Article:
The benefits of making a will include that it provides the invaluable peace of mind in knowing that your loved ones and your estate will be protected when you pass away.

You are able to choose how your assets will be shared out and can specify a range of legally-valid provisions, including issues relating to your funeral, trusts and guardianship orders.

Mirror wills also offer some additional benefits, including the following:

  • Your loved ones are financially protected

  • Mirror wills are often cheaper than setting up two separate ones

  • You save time by setting up identical wills

  • A good advisor will help you limit your inheritance tax obligations

  • You can nominate legal guardians to take care of your children

You can appoint an additional executor to protect the inheritance in the event that both you and your partner die at the same time.

For more information, read our guide to the benefits of writing a will in the UK.

Disadvantages of mirror wills

There are some potential risks associated with mirror wills; one of which being that they can be changed at any time.

It is also important to remember that, in the eyes of UK law, your partner does not have to tell you about any changes made to their mirror will, and vice versa, so you will both need to have a strong level of trust with each other.

Although it is uncommon, some people have been left without the inheritance that they thought they were entitled to as a result of mirror wills being changed after one party’s death.

For example:

Stuart’s father, William, remarried in his 60s and set up new mirror wills with his wife, Dorothy.

The mirror wills were made to provide for the surviving partner and then each child from their previous marriages (including Stuart) equally thereafter.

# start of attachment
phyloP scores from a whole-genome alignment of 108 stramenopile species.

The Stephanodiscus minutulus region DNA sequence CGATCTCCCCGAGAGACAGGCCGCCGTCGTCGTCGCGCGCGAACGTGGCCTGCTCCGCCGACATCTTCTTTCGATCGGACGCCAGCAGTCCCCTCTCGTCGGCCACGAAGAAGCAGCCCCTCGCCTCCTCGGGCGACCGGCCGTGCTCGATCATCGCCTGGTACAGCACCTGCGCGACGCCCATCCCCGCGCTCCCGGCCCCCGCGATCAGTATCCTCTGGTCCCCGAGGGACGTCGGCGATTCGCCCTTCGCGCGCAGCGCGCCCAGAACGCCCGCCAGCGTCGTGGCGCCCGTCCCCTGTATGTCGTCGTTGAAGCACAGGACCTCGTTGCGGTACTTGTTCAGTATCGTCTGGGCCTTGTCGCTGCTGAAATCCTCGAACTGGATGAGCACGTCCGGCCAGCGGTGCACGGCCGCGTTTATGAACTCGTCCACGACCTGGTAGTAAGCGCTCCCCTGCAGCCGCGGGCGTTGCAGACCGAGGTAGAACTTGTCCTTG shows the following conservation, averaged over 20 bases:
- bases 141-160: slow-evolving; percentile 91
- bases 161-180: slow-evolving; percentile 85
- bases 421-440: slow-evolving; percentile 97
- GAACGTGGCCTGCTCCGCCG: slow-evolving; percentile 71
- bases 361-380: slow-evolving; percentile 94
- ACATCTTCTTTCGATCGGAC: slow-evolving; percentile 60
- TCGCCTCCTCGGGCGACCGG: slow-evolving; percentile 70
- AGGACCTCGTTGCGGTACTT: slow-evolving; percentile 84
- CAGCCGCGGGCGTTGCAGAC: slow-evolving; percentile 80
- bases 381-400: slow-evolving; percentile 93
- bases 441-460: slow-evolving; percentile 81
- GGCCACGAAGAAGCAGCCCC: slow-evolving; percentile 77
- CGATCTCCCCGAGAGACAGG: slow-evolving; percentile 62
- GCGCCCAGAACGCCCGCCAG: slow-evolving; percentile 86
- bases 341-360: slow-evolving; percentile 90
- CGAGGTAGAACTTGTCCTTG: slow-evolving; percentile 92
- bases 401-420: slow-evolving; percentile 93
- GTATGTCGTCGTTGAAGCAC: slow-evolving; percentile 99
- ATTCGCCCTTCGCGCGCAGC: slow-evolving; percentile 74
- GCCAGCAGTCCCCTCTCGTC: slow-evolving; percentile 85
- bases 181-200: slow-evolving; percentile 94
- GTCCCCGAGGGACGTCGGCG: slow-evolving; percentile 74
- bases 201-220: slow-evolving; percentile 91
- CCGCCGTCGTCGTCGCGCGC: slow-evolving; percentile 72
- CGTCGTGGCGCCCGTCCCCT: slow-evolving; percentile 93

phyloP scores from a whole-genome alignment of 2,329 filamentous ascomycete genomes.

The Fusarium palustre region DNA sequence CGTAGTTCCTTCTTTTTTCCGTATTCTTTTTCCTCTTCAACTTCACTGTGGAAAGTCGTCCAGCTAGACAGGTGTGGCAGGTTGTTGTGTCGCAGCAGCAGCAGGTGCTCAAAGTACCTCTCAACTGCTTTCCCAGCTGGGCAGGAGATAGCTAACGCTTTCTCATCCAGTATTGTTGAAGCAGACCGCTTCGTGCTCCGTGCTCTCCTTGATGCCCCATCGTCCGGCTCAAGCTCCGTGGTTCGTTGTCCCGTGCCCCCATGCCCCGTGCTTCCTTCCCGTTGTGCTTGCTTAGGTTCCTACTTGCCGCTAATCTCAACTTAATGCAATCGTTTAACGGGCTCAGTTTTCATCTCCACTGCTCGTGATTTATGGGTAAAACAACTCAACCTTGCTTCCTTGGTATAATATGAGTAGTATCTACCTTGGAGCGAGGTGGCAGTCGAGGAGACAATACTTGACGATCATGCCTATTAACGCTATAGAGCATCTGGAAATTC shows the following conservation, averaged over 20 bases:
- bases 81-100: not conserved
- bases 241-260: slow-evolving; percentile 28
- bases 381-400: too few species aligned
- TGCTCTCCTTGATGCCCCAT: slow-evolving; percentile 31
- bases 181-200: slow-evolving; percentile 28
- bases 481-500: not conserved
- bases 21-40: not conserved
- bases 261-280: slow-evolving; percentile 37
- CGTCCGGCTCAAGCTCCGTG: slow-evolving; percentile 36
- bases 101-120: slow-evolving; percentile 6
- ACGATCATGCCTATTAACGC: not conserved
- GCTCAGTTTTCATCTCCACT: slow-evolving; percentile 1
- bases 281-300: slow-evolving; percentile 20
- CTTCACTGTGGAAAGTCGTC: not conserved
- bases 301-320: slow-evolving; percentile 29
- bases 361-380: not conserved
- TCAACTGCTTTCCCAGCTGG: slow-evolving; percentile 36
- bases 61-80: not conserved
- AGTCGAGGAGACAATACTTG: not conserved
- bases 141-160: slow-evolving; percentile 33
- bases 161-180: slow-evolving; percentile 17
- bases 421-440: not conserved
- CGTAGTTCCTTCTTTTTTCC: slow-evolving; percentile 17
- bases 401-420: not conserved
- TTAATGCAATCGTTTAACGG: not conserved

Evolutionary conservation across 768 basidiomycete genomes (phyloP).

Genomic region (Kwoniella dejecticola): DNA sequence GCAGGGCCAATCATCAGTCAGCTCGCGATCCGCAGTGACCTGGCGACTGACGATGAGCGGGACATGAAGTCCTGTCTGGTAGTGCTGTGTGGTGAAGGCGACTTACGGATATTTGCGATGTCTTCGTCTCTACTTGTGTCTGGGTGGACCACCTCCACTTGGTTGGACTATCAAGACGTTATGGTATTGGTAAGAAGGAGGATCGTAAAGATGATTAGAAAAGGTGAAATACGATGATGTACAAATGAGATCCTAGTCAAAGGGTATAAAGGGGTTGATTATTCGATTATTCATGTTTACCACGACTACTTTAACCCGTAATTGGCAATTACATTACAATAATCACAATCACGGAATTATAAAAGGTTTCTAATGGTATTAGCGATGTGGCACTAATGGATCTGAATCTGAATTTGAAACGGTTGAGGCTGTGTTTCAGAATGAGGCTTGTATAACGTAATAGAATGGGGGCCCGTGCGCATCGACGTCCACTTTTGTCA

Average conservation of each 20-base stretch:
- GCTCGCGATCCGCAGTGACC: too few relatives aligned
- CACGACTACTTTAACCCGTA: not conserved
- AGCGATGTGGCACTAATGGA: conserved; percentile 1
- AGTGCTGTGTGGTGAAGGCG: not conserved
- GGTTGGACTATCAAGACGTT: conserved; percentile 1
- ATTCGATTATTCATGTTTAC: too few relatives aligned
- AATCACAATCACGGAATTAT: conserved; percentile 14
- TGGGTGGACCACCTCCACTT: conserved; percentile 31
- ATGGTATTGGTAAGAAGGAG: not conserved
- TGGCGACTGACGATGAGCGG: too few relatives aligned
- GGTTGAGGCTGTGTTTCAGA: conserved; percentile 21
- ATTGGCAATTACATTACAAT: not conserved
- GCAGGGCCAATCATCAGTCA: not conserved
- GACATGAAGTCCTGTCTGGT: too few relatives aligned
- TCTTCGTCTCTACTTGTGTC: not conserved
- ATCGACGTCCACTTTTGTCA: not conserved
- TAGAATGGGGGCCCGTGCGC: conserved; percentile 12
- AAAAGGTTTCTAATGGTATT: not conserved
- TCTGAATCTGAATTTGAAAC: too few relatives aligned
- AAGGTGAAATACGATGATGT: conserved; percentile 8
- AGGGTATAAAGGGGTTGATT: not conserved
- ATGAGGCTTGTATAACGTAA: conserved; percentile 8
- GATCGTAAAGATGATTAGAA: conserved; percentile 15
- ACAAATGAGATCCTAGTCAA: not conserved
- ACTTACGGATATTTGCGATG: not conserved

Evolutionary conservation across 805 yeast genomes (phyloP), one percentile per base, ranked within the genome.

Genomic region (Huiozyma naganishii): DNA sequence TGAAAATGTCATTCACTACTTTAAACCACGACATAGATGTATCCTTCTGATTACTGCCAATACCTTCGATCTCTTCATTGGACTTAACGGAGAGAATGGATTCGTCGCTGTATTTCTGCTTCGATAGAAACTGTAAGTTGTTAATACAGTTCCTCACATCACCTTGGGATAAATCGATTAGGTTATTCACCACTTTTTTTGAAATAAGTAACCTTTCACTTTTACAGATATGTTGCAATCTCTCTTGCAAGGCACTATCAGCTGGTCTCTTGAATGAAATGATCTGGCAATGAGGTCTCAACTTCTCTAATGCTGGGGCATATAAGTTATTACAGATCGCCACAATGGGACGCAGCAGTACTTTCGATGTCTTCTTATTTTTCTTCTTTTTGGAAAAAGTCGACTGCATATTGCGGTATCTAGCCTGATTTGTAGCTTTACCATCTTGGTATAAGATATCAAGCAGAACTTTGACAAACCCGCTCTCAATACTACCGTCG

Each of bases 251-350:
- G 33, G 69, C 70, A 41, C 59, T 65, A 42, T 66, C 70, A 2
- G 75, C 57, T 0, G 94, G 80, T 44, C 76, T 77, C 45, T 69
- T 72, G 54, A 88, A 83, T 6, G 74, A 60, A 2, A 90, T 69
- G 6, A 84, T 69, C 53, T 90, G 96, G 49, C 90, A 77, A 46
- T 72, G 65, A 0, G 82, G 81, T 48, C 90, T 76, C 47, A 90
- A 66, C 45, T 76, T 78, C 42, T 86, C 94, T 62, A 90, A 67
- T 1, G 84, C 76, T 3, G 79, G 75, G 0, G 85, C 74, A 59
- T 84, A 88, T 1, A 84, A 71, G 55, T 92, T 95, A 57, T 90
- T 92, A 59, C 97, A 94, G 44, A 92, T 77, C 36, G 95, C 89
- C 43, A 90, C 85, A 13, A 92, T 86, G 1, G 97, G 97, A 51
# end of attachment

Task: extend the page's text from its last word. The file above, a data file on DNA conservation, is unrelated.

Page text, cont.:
When William passed away, his estate was inherited by Dorothy, as expected.

Ten years later, Dorothy passed away and – to Stuart’s surprise – the entire estate was handed over to Dorothy’s only son, rather than being shared equally between the children of both partners.

Unbeknown to Stuart, Dorothy had changed her will when William passed away and had disinherited Stuart, leaving all of the assets to her own son and leaving Stuart without the inheritance his father intended to leave him.

Dorothy was legally within her rights to do this, which highlights one of the key risks concerning mirror wills.

How much do mirror wills cost?

The cost of your mirror wills depends on various factors, including its complexity and the company you use to make it.

You can use a mirror wills template and do it for free, but this requires a lot of time and effort, and any legal mistakes made could lead to your will becoming invalid in the event of your death.

Here’s the cost of writing mirror wills with three popular companies, Wills.Services, Co-op Legal Service, and Slater + Gordon:

Provider

Single will cost

Mirror will cost

Wills.Services

£29.99 (limited time offer)

£49.99 (limited time offer)

Slater + Gordon

£42

£84

Co-op Legal Service

£150

£234

Prices are correct as of June 2020.

As shown above, the cost of writing a mirror will is cheaper than making two separate single wills with each of the companies, so there is money to be saved.

Read more: How Much Does it Cost to Write a Will?

How to get your mirror wills online

One of the best ways to write mirror wills is to do so online using a professional will-writing service.

You can set it up in just three easy steps:

  • Complete the online application form (guidance provided along the way)

  • Wait for advisors to process your will and check over it to make sure it’s legally-binding

  • Once your will is checked, your will is posted for you to witness, sign and return for storage

Get started today or head over to our wills and probate section for further information: